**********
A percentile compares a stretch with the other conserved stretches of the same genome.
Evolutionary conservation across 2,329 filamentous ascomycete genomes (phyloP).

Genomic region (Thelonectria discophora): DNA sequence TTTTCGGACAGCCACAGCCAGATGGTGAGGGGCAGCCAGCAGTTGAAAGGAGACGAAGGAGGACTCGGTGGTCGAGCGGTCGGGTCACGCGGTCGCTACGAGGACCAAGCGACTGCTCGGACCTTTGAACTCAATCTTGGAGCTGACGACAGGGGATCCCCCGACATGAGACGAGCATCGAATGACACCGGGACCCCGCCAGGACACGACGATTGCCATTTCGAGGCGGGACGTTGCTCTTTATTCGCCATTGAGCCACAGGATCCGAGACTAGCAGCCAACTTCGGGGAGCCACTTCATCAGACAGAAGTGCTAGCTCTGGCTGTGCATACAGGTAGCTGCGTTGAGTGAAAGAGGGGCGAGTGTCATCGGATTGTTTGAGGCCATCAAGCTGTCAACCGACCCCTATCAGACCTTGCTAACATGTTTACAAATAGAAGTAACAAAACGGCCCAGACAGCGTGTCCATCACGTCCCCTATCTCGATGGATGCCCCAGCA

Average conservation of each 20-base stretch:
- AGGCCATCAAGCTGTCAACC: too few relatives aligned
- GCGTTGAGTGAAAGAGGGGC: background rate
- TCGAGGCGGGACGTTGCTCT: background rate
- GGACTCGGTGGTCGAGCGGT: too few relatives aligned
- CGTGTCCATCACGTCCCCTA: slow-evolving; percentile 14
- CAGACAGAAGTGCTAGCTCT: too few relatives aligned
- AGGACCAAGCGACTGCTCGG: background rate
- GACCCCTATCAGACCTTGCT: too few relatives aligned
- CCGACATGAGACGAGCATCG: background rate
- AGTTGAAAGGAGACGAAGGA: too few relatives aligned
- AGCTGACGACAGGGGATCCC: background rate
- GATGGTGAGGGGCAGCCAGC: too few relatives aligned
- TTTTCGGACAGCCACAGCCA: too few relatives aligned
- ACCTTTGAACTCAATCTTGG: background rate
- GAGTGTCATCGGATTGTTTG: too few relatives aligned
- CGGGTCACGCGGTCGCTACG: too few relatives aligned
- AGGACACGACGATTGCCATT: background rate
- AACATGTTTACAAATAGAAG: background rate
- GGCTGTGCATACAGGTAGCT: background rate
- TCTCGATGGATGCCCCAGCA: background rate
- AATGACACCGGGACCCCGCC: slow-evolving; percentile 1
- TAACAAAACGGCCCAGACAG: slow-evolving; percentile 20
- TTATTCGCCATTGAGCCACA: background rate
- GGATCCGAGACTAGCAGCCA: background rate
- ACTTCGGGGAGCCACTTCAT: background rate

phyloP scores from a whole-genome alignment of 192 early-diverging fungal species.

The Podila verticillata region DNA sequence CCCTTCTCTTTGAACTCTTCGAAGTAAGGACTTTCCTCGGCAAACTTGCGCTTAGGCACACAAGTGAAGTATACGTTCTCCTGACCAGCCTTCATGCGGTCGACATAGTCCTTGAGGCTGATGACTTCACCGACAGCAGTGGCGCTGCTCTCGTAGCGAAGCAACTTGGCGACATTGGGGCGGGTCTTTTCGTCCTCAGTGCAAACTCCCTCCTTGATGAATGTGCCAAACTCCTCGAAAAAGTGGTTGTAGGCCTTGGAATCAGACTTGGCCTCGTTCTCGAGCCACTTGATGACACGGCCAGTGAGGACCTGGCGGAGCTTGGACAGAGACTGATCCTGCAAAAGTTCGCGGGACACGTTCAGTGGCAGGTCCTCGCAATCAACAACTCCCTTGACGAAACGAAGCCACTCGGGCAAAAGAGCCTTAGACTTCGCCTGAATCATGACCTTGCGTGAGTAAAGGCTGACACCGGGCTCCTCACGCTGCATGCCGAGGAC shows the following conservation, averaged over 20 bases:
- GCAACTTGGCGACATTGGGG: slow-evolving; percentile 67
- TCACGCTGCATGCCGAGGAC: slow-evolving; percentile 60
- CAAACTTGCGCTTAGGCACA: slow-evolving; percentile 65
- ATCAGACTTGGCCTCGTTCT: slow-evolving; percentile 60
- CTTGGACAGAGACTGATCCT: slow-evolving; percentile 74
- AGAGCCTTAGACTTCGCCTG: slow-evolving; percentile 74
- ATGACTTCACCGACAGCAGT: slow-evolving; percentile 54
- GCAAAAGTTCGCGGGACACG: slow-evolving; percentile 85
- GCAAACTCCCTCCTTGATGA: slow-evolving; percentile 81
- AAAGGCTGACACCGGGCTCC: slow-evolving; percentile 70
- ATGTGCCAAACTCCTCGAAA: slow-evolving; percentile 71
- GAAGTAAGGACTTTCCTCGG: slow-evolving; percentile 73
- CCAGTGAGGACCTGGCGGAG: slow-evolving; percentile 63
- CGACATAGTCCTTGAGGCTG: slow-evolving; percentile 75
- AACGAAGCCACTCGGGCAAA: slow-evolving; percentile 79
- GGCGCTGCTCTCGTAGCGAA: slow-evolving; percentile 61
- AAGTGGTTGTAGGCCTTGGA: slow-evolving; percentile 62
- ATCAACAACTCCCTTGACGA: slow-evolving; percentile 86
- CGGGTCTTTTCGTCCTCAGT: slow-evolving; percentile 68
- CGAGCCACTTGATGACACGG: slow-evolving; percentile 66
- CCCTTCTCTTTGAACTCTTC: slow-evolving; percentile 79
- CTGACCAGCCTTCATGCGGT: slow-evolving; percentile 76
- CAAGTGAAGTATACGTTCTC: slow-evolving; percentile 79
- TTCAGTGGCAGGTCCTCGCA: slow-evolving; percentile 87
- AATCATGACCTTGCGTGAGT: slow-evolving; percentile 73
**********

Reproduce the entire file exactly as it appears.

A percentile compares a stretch with the other conserved stretches of the same genome.
Evolutionary conservation across 2,329 filamentous ascomycete genomes (phyloP).

Genomic region (Thelonectria discophora): DNA sequence TTTTCGGACAGCCACAGCCAGATGGTGAGGGGCAGCCAGCAGTTGAAAGGAGACGAAGGAGGACTCGGTGGTCGAGCGGTCGGGTCACGCGGTCGCTACGAGGACCAAGCGACTGCTCGGACCTTTGAACTCAATCTTGGAGCTGACGACAGGGGATCCCCCGACATGAGACGAGCATCGAATGACACCGGGACCCCGCCAGGACACGACGATTGCCATTTCGAGGCGGGACGTTGCTCTTTATTCGCCATTGAGCCACAGGATCCGAGACTAGCAGCCAACTTCGGGGAGCCACTTCATCAGACAGAAGTGCTAGCTCTGGCTGTGCATACAGGTAGCTGCGTTGAGTGAAAGAGGGGCGAGTGTCATCGGATTGTTTGAGGCCATCAAGCTGTCAACCGACCCCTATCAGACCTTGCTAACATGTTTACAAATAGAAGTAACAAAACGGCCCAGACAGCGTGTCCATCACGTCCCCTATCTCGATGGATGCCCCAGCA

Average conservation of each 20-base stretch:
- AGGCCATCAAGCTGTCAACC: too few relatives aligned
- GCGTTGAGTGAAAGAGGGGC: background rate
- TCGAGGCGGGACGTTGCTCT: background rate
- GGACTCGGTGGTCGAGCGGT: too few relatives aligned
- CGTGTCCATCACGTCCCCTA: slow-evolving; percentile 14
- CAGACAGAAGTGCTAGCTCT: too few relatives aligned
- AGGACCAAGCGACTGCTCGG: background rate
- GACCCCTATCAGACCTTGCT: too few relatives aligned
- CCGACATGAGACGAGCATCG: background rate
- AGTTGAAAGGAGACGAAGGA: too few relatives aligned
- AGCTGACGACAGGGGATCCC: background rate
- GATGGTGAGGGGCAGCCAGC: too few relatives aligned
- TTTTCGGACAGCCACAGCCA: too few relatives aligned
- ACCTTTGAACTCAATCTTGG: background rate
- GAGTGTCATCGGATTGTTTG: too few relatives aligned
- CGGGTCACGCGGTCGCTACG: too few relatives aligned
- AGGACACGACGATTGCCATT: background rate
- AACATGTTTACAAATAGAAG: background rate
- GGCTGTGCATACAGGTAGCT: background rate
- TCTCGATGGATGCCCCAGCA: background rate
- AATGACACCGGGACCCCGCC: slow-evolving; percentile 1
- TAACAAAACGGCCCAGACAG: slow-evolving; percentile 20
- TTATTCGCCATTGAGCCACA: background rate
- GGATCCGAGACTAGCAGCCA: background rate
- ACTTCGGGGAGCCACTTCAT: background rate

phyloP scores from a whole-genome alignment of 192 early-diverging fungal species.

The Podila verticillata region DNA sequence CCCTTCTCTTTGAACTCTTCGAAGTAAGGACTTTCCTCGGCAAACTTGCGCTTAGGCACACAAGTGAAGTATACGTTCTCCTGACCAGCCTTCATGCGGTCGACATAGTCCTTGAGGCTGATGACTTCACCGACAGCAGTGGCGCTGCTCTCGTAGCGAAGCAACTTGGCGACATTGGGGCGGGTCTTTTCGTCCTCAGTGCAAACTCCCTCCTTGATGAATGTGCCAAACTCCTCGAAAAAGTGGTTGTAGGCCTTGGAATCAGACTTGGCCTCGTTCTCGAGCCACTTGATGACACGGCCAGTGAGGACCTGGCGGAGCTTGGACAGAGACTGATCCTGCAAAAGTTCGCGGGACACGTTCAGTGGCAGGTCCTCGCAATCAACAACTCCCTTGACGAAACGAAGCCACTCGGGCAAAAGAGCCTTAGACTTCGCCTGAATCATGACCTTGCGTGAGTAAAGGCTGACACCGGGCTCCTCACGCTGCATGCCGAGGAC shows the following conservation, averaged over 20 bases:
- GCAACTTGGCGACATTGGGG: slow-evolving; percentile 67
- TCACGCTGCATGCCGAGGAC: slow-evolving; percentile 60
- CAAACTTGCGCTTAGGCACA: slow-evolving; percentile 65
- ATCAGACTTGGCCTCGTTCT: slow-evolving; percentile 60
- CTTGGACAGAGACTGATCCT: slow-evolving; percentile 74
- AGAGCCTTAGACTTCGCCTG: slow-evolving; percentile 74
- ATGACTTCACCGACAGCAGT: slow-evolving; percentile 54
- GCAAAAGTTCGCGGGACACG: slow-evolving; percentile 85
- GCAAACTCCCTCCTTGATGA: slow-evolving; percentile 81
- AAAGGCTGACACCGGGCTCC: slow-evolving; percentile 70
- ATGTGCCAAACTCCTCGAAA: slow-evolving; percentile 71
- GAAGTAAGGACTTTCCTCGG: slow-evolving; percentile 73
- CCAGTGAGGACCTGGCGGAG: slow-evolving; percentile 63
- CGACATAGTCCTTGAGGCTG: slow-evolving; percentile 75
- AACGAAGCCACTCGGGCAAA: slow-evolving; percentile 79
- GGCGCTGCTCTCGTAGCGAA: slow-evolving; percentile 61
- AAGTGGTTGTAGGCCTTGGA: slow-evolving; percentile 62
- ATCAACAACTCCCTTGACGA: slow-evolving; percentile 86
- CGGGTCTTTTCGTCCTCAGT: slow-evolving; percentile 68
- CGAGCCACTTGATGACACGG: slow-evolving; percentile 66
- CCCTTCTCTTTGAACTCTTC: slow-evolving; percentile 79
- CTGACCAGCCTTCATGCGGT: slow-evolving; percentile 76
- CAAGTGAAGTATACGTTCTC: slow-evolving; percentile 79
- TTCAGTGGCAGGTCCTCGCA: slow-evolving; percentile 87
- AATCATGACCTTGCGTGAGT: slow-evolving; percentile 73